• Be even more careful with roads than usual! There are a lot of -polis games where I kind of … don’t really pay attention to my roads. I figure I’ll just get to it later and solve it later. It’s a Later Eric problem. Here, it’s a Now Eric problem. Essentially, it’s a double penalty from the other -polis games, with -2 points per road. There are fewer roads on cards (since some of the cards have rivers), granted, but you should make doubly sure to pay attention to how you’re placing them. We’ve been doing pretty well in our games successfully making a couple really large roads, but if you let the roads get away from you, you’re going to be taking a pretty massive penalty.
  • Generally, the cards are going to have a road or a river, but not both, so you’ll probably be placing fewer overall roads. That may affect some of your scoring cards. Sometimes, fewer roads can be a bit of a problem for you! Some of the cards give you bonuses for features along a road or river, but with fewer roads, you’ll have to prioritize placing them to maximize your overall score.
  • Campsites also often figure into your scoring, so keep an eye on placing those. They’re not always relevant, but odds are you’ll have a Scoring Card that features them pop up sooner or later. They can occasionally be a bit tough to see on the cards, if you’re playing quickly, so try and keep an eye out for them. They’ve got a variety of use cases, from scoring for different adjacent backgrounds to the classic Naturopolis card which gives you points for every Campsite in your longest row and column.
  • I try to figure out how many points I can squeeze from a scoring card in an ideal case, and then prioritize them in order of which ones will give me the most points. It’s helpful to get a sense of the range of points available before you put all of your eggs in one basket. The lower-value cards tend to give you fewer points, in return. That all makes sense. It is fun to try and play with 1 / 2 / 3 and 16 / 17 / 18 and see if you can beat both.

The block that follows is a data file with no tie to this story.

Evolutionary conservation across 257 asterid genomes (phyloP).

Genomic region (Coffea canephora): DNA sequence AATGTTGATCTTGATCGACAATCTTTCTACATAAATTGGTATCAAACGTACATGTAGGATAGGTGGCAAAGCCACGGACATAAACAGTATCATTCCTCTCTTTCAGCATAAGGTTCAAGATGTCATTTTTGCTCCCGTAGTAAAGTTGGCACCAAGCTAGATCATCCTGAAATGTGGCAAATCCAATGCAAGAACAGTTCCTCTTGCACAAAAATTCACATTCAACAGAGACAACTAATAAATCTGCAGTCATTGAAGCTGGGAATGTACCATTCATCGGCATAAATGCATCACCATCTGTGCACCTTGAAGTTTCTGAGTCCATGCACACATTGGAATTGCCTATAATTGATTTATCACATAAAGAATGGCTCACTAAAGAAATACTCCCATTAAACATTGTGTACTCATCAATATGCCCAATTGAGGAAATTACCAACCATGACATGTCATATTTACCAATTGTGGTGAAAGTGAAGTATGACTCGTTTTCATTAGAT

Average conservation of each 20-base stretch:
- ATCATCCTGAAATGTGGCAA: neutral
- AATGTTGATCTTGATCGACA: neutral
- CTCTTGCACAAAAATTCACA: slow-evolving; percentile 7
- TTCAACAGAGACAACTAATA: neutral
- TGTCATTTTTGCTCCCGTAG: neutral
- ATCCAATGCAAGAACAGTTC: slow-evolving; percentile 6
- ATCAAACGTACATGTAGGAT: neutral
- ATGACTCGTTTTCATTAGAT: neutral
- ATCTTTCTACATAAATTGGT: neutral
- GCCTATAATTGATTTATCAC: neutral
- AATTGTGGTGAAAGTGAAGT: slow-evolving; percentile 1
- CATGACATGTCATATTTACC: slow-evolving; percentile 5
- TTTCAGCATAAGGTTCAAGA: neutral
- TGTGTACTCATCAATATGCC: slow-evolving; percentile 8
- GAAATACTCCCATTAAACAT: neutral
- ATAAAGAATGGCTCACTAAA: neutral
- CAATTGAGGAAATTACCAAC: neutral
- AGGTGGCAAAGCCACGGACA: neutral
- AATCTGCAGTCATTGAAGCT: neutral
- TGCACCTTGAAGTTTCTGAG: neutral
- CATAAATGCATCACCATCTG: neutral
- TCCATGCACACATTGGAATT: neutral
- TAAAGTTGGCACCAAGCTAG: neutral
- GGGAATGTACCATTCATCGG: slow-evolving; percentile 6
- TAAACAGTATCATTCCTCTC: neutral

• As with any of the -opolis games, don’t forget about scoring for largest areas of each type! This is how you often tilt the scales away from the road penalty. I sometimes deprioritize this in favor of big points on Scoring Cards, but it’s pretty game-dependent. In Naturopolis, doing this may cause you to run afoul of the river / road incompatibility, so that may add some extra challenge.
  • You don’t really take a penalty from river placement, but be careful, as placing too many rivers might make placing roads impossible. This is one that vexes me in a fun way, but there are going to be times where you might want to place a card a certain way but cannot, since a river cannot connect to a road. This can really mess you up! So make sure you’re not placing a river such that you’re blocking a later road (or vice versa).
  • When in doubt, communicate! You should be pretty actively talking to your co-player(s) about what to play, where to play it, and what you’re thinking about in the future! This helps avoid miscommunications around roads, rivers, and campsites (and help you plan for the Scoring Cards). If you find yourself communicating with your co-players in a solo game, that’s more of a you thing than anything I have advice about. Though, as someone who talks to himself while he plays games, it can be helpful to externalize your thought process!

Pros, Mehs, and Cons


  • I like what this changes about the -polis games. I think it simplifies a bit of what I saw in Agropolis, which I appreciate. The game just focuses on Campsites and Rivers, rather than the entire farm thing. This gives it a nice step up in complexity from Sprawlopolis, which I appreciate. It’s a nice “in-between” step, I think. I think that the rivers do for me the same thing that Railroad Ink: Deep Blue did, which just adds a whole new network and style. I like it a lot, though I’m never particularly good at river placement in games.
  • The color scheme is also very pleasant! It’s nice! I think the pink meadows do a great job making the game pop. It’s fairly soothing, as far as game palettes go.
  • The Scoring Card challenges are a nice mix, and still pretty difficult! I think I’m genuinely impressed that they manage to keep creating challenges that feel distinct from the other -polis games but still cohesive across the series. It can still be tough, though, which I appreciate! I haven’t tried every possible combination, granted, but I’m excited to explore the game more.